9/10 Weekly creativity contest winner & new prompt
Last week’s creativity contest prompt, “my favorite shoes,” was not a favorite with blog readers! Cathy Coley wins as the sole entrant. I do want to personally give Cathy a round of applause for entering the contest every week, without fail, even when the prompt necessarily doesn’t grab her. Go, Cathy! Your $10 amazon.com gift certificate is en route. Cathy’s entry:
My Favorite Shoes
I had to think long and hard about shoes for this prompt. It’s not something I’m accustomed to doing of late. You see, my feet and back and hips and ankles ache, no matter what I wear, so shoes for me have become the last ditch thing. If I leave the house, I wear pretty much one pair that I pick up cheaply. Their life is a solitary one until I’ve worn them out or the dog eats them beyond recognition.
Lately, I’ve branched out and made a shoe social club of three pairs under my desk. The sandals, summer’s coming to an end, the black square toed slip-ons and the brown pointed penny moccasins. That’s right, I have a black pair and a brown pair these days. The black only have a slight chew mark at the heel, and a nibble out of the insole which looks like the chew mark kids draw on apple drawings with the worm wiggling out. The gardening clogs remain steadfastly by the slider to the backyard. They are an exclusive sort.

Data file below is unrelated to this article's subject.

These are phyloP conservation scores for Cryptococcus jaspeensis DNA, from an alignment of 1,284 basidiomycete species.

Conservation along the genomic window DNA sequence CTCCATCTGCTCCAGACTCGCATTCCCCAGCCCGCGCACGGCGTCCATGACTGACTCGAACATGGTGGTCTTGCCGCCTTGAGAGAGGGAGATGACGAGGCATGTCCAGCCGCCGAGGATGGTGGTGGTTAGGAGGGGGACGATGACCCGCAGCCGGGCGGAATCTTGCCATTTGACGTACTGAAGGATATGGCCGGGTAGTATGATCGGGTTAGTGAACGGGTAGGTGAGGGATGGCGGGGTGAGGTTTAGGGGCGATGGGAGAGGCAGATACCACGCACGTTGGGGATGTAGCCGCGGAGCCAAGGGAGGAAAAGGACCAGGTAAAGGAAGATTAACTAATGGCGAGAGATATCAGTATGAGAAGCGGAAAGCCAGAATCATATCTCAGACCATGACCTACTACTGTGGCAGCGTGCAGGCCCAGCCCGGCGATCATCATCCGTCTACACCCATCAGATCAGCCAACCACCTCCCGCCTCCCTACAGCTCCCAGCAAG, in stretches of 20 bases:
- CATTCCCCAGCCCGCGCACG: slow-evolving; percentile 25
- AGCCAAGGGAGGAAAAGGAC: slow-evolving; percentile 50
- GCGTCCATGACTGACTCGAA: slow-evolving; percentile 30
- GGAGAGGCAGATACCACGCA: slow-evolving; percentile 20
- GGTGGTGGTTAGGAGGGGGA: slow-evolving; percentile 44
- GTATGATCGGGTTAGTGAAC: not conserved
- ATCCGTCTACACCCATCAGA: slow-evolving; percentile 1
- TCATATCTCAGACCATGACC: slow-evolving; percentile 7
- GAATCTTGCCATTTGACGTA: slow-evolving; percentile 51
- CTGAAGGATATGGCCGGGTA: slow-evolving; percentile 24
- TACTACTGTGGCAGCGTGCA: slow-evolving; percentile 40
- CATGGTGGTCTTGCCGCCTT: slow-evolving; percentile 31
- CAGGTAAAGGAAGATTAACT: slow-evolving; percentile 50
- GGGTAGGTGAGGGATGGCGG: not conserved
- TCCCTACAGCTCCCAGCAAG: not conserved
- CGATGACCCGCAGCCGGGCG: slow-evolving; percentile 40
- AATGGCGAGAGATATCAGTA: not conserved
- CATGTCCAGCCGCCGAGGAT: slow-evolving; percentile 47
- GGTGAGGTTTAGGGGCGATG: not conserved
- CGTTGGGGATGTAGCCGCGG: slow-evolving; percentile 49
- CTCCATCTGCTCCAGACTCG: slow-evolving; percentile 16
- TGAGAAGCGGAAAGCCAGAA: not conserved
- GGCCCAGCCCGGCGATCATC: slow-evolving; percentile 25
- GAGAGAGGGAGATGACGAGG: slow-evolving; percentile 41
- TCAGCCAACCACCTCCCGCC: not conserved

In the house, and even to the mailbox, I am a barefoot gal. I am allergic to sneakers, literally. My feet are freedom seekers. Until the cold sets in, then I am a sock gal. My feet are always horrifyingly cold, even if the weather isn’t too chilly. I thought that would change after my move southward, but I did not anticipate the no basement housing plan that prevails below the Mason-Dixon Line. So my first floor is cement slab, under the wood one we installed in the kitchen and den, and the ugly industrial carpeting in the living room and dining room we want to replace. Try walking across a steady 40 degree floor with icicle feet, especially those front hall tiles. It hurts—a lot, all the time. So come wintertime, I wear socks and shoes in the house now. I miss my old Boston apartments where whoever lived below me always kept their heat too high, so I could go barefoot in December. They didn’t know that’s why they were doing so, but I sure appreciated the psychic connection.
I was a barefooter, even as a kid. Until I was seven, I lived in a neighborhood with sidewalks, one block from the beach. I dared the other kids to dare me to walk on the broken glass which often littered our sidewalks from the high schoolers’ beach going festivities of the previous night. My feet were tougher than a horse’s hooves from walking or running down the hot black tar street to the beach, on the sand, and clambering all over the barnacled, seaweed and mussel covered rocky jetty. I walked that glass, as if I were a fire walker walking the coals. It was almost spiritual, about as spiritual as a five-year-old out-toughing her friends can get.